With the age of self-driving electric vehicles on the horizon, many automakers are busy retooling and strategizing for the next era of mobility. True to its mantra of “Progress through Technology”, Audi has been developing a fleet of battery-powered e-tron crossover SUVs and sedans, while its recent concept cars have foreshadowed the inevitable launch of fully autonomous vehicles in the near future. Now in a recent interview, lead Audi designer Marc Lichte offered insight on how these emerging technologies could reshape the car interior as we know it.
Shifting to an inside-out approach
From Lichte’s perspective, vehicles of the past have focused on exterior and powertrain considerations first, leaving interior designers to make do with whatever cabin room was leftover. Recent advancements in battery-electric power have been a game-changer, however, creating more usable space inside and radically altering the rules for chassis layout. Combined with rapid developments in self-driving technology, the stage is set for a new era of car interior design.
“For users, the interior will become their personal free space; for us designers, it’s the new design nucleus of the car. So the design process begins with the question: who will be sitting in a new model and what all would that person want to do there? It’s a 180 degree turn. In the future, the car will no longer be designed from the outside in, but from the inside out,” said Lichte.
“Because automated driving is changing an elementary point that previously seemed unchangeable in all cars worldwide: in the future, drivers will no longer have to constantly keep their hands on the wheel. Without the task of actively driving, they will gain new freedoms and can structure their time themselves. And at the same time, we are also gaining – without a steering wheel or pedals – new design possibilities for the interior and, quite simply, more room and a better sense of space.”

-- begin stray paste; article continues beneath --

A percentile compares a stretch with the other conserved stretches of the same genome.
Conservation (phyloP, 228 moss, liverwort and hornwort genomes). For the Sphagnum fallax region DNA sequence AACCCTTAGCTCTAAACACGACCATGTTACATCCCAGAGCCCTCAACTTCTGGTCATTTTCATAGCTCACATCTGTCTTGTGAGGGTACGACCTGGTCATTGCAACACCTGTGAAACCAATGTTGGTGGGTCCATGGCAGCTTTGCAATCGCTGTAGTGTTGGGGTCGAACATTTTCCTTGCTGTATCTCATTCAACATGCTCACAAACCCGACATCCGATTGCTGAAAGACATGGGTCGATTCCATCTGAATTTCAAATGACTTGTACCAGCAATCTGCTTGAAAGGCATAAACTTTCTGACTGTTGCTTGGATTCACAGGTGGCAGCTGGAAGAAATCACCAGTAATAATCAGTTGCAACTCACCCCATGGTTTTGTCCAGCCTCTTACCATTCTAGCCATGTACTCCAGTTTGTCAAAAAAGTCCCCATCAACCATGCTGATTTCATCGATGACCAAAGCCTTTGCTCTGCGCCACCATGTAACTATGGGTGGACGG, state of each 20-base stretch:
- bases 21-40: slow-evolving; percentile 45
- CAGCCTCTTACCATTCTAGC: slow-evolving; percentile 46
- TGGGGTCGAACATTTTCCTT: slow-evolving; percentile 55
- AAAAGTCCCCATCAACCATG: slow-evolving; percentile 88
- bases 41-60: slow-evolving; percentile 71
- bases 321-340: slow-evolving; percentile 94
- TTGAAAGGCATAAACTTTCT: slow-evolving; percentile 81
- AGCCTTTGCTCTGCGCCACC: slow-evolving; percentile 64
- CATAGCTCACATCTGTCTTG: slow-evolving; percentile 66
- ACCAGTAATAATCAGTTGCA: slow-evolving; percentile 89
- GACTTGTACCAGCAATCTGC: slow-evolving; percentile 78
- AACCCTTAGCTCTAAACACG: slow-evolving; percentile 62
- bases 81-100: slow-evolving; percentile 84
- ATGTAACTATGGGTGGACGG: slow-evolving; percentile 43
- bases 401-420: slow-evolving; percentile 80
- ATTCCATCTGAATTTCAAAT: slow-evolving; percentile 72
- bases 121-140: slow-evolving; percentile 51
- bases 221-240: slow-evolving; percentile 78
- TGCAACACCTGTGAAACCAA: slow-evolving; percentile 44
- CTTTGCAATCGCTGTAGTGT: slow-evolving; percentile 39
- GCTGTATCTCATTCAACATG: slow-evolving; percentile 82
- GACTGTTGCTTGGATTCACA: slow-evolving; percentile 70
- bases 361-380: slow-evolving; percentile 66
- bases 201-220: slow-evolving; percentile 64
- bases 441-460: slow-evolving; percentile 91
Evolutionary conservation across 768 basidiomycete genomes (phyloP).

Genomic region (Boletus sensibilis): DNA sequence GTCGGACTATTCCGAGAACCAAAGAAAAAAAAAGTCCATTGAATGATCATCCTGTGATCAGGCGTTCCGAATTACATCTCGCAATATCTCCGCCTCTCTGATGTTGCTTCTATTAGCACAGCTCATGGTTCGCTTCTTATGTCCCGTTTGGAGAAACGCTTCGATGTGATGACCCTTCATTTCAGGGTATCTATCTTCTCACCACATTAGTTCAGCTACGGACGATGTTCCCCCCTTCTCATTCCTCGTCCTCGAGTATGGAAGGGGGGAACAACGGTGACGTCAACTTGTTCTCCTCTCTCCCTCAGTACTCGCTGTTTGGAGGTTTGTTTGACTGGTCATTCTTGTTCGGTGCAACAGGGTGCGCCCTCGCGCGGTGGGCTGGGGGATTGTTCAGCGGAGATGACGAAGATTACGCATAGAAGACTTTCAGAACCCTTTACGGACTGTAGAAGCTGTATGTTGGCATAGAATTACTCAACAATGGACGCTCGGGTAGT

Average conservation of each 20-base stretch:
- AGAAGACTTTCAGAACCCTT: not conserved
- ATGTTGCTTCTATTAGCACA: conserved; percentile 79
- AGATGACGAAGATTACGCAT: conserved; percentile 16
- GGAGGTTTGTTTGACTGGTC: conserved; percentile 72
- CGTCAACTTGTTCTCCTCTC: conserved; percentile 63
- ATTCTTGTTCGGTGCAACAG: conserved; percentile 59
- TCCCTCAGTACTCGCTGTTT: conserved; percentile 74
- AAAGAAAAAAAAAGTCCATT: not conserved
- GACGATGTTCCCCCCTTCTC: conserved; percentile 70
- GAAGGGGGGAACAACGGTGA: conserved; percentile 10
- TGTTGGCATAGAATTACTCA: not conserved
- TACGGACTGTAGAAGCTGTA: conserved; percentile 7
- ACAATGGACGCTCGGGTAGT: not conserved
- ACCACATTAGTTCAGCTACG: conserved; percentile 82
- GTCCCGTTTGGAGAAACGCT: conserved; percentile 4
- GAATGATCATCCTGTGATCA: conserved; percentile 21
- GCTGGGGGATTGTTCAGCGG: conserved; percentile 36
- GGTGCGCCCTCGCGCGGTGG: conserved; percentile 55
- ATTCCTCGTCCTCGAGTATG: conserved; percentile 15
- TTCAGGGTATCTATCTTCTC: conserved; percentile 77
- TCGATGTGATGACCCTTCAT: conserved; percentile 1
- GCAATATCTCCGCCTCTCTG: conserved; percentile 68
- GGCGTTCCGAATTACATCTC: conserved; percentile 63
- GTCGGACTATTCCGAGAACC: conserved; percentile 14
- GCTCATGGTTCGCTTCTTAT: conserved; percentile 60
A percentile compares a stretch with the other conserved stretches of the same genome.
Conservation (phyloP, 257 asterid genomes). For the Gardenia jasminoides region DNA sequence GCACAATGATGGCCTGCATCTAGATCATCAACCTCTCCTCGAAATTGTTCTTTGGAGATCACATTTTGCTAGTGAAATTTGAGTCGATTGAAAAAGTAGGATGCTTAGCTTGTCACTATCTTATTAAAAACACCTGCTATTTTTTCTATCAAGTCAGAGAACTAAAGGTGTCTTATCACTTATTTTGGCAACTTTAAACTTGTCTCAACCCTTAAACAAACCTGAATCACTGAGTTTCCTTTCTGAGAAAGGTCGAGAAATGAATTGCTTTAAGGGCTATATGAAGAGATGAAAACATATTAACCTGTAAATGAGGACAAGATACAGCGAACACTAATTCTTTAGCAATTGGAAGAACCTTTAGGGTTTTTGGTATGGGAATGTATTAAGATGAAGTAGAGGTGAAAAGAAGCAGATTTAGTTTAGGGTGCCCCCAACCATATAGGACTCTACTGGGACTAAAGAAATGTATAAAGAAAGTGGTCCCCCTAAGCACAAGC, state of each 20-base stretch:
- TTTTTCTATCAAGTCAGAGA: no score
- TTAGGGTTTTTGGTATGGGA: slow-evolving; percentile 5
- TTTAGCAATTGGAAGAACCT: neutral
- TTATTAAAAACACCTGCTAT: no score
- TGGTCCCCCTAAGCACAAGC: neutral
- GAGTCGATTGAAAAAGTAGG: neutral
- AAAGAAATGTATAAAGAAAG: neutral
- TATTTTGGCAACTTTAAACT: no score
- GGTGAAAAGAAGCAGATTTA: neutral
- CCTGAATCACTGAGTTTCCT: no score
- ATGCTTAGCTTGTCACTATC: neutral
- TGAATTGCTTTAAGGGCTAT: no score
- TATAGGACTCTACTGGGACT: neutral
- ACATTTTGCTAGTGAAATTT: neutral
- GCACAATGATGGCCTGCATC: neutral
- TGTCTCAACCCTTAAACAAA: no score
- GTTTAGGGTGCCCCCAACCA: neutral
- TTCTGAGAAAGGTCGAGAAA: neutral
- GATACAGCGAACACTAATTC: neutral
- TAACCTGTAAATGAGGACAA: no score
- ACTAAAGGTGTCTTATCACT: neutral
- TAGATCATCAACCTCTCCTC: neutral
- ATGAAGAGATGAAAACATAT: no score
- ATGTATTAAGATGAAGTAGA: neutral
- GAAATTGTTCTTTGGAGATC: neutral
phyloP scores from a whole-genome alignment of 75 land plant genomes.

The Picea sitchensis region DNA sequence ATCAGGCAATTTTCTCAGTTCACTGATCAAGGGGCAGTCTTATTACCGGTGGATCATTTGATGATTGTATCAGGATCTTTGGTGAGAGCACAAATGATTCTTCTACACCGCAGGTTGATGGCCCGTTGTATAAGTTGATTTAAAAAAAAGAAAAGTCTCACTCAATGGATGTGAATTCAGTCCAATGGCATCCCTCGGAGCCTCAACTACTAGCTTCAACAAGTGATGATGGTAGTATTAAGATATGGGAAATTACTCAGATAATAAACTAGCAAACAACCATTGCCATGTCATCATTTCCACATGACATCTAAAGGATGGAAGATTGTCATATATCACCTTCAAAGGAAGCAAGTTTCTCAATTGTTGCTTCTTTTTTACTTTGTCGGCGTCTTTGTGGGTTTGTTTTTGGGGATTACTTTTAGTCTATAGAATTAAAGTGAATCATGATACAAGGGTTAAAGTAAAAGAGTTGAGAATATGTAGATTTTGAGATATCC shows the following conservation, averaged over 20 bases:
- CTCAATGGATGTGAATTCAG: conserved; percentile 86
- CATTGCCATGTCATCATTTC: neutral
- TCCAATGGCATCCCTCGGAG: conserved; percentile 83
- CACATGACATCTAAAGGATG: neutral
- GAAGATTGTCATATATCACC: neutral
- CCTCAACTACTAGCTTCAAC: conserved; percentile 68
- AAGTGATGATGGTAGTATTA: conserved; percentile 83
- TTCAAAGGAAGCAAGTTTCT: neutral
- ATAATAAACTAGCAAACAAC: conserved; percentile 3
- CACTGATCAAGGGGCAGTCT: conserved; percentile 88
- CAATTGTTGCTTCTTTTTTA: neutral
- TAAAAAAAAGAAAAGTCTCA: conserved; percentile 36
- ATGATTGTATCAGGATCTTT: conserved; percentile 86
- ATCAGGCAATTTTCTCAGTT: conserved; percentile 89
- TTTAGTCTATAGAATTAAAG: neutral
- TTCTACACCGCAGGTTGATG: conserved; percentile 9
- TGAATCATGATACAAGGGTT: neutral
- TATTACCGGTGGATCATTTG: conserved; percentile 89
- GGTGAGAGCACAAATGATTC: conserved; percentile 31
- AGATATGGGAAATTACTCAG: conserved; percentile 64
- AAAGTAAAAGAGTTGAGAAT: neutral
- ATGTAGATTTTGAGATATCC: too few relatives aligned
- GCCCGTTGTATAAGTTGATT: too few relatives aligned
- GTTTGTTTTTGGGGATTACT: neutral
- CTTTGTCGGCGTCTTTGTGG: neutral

Interiors and models will become more specialized
While a vehicle with no steering wheel or pedals might seem like a driving enthusiast’s worst nightmare, Lichte remains confident that a more inclusive scenario will unfold instead. He predicted that future vehicle lineups will consist of highly specialized models, with sharp distinctions in their intended purpose.
“The time when the car was a compromise between a lot of contradictory demands or a kind of all-in-one solution is over. Instead, there will be more and more cars whose entire concepts are tailored for a particular purpose or use case, be it a short trip into a big city or a fast circuit around the racetrack,” said Lichte.
This highly targeted and fragmented future was showcased in Audi concepts like the self-driving long-range luxury AI:CON and human driver-focused AI:RACE. Under this approach, autonomous models would be specifically designed for basic urban functionality or relaxed long-range transport, while dedicated sport variants could still exist for human drivers to control and enjoy.
Unique perspectives and possibilities
Regardless of how that exact theory pans out, the car interior is undoubtedly evolving with each passing year and will factor heavily in automotive developments going forward. After all, it’s where we spend the majority of time in our vehicles and have the most direct connection with all they have to offer.